What’s more, the screen is so relentlessly busy with information in the thick of battle that it does not always register that you even found loot. The game would have to remind me that I had found some better gear and I should upgrade my loadout. Even if I was enjoying the mechanics of looting, the overload of visual data in every frame is denying me the pop of excitement in knowing I got the loot in the first place.
Nothing about this game works as it should. Every design choice is seemingly at odds with its intended goal. It is deeply frustrating.
The story is fine, serviceable enough, but the performances are solid enough to make the cut scenes enjoyable to watch. Troy Baker in particular crafts a really interesting take on Bruce Banner. But the action needed to drive the story forward is nearly non-existent, the looter aspect of these games requires you to batter massive amounts of bad guys so every level inevitably feels like an endless skirmish with aggressively obnoxious particle effects and stats popping on screen. The action rarely ever feels like it is serving the narrative, merely serving the loot. It becomes numbing after a few rounds.
So, if this title is a struggle to truly enjoy in the relatively brief campaign, how will it fare as a live service game that (in theory) offers no end?
Post-endgame content comes in the form of its multiplayer modes, although they can be played solo with AI companions. These are basically the exact same thing you will find in the main campaign without any storytelling to pad them out, these are the missions that the game expects you to grind away at for your loot and cosmetic tokens.
The existence of this post-game mode is the reason the main campaign feels so lifeless and uninspired. This mode is how the game is expected to last in the long term so the main campaign needed to feel just like the multiplayer to prepare players for what to expect. That is why the single-player story campaign frequently devolves into drawn-out fights with damage-sponges, that you may well fail several times and need to replay several times in order to switch or boost your gear on a return trip.
The combat mechanics and the core gameplay loop are simply not good enough to justify this playstyle and staying with this game beyond the end of the main story feels like a punishment rather than a pleasure. The likelihood of a player sinking enough hours into the game to access every secret and every cool new skin seems remote, so the alternative is to pay your way to success. This may well be the intention, design a game just frustrating enough that paying for a shortcut to your favourite skins and emotes is a viable option. I would normally feel bad about thinking so cynically but there is something extremely unpleasant about this games entire design ethos and I get more upset by it the longer I spend with it.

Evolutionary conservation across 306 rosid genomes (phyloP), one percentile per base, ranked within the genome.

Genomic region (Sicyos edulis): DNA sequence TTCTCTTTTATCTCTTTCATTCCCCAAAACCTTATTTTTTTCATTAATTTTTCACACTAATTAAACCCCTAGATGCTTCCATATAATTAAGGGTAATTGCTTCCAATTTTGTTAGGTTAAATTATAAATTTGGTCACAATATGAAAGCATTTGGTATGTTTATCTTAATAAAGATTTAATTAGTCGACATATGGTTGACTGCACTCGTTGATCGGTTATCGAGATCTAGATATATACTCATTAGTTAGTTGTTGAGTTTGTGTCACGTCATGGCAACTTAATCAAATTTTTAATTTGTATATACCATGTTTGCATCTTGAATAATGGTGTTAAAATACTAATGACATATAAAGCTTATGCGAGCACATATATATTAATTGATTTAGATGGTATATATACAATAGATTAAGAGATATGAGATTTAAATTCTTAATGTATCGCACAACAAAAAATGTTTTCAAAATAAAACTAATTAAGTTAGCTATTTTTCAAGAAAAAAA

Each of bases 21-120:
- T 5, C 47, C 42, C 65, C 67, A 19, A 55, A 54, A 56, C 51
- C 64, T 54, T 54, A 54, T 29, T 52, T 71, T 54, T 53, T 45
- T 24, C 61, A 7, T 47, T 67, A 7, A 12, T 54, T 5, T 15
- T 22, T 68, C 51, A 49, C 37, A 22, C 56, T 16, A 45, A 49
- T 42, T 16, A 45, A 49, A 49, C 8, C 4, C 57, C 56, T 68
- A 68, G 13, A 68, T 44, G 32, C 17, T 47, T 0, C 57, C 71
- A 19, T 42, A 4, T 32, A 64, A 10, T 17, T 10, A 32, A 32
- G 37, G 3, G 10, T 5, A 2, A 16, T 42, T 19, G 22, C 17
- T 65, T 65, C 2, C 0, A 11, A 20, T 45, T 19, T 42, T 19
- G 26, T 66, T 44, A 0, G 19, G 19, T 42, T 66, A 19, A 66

On a technical level, the game is not great either. The graphics aren’t very polished, with muddy and unclear textures, and there are frequent performance issues when things get too frantic but the game tries to patch over this with motion blur, which does not help the existing aesthetic problems. None of this should be acceptable when the loading screens are interminably long; I watched characters cycle through their waiting animation more times than I cared to remember as we transitioned from missions to the hub. For a game this big with the expectation to invest more time and money for cosmetics, it does not look nearly good enough.
There are the seeds of a good game in Marvel’s Avengers, anyone who has played Square Enix or Crystal Dynamics work in the past knows they are capable of greatness, but it is currently buried under mountains of menus and rather shameless monetisation schemes. If they had put all their energy solely into a good campaign experience, focusing on more fluid combat, intuitive controls and a more user-friendly progression system, this could have been a top tier superhero game. Sadly, far too much mental real estate was wasted on loot and working out ways to monetise the cosmetic content so the elements of the game that actually work do not work nearly as well as they should.
I cannot in good faith recommend people pay for Marvel’s Avengers. At it’s absolute best, the game is fine. More often that not, it does not reach those modest heights. The live-service approach to a franchise that does not suit it has rendered so much of it bland and lazy when that’s the last thing a game of this nature should be. This may be a game that we come back to in the future and find a completely reworked, satisfying experience that doesn’t put all its effort into blocking the player from enjoying themselves but not right now. At launch, Marvel’s Avengers is an imperfect and frustrating mess.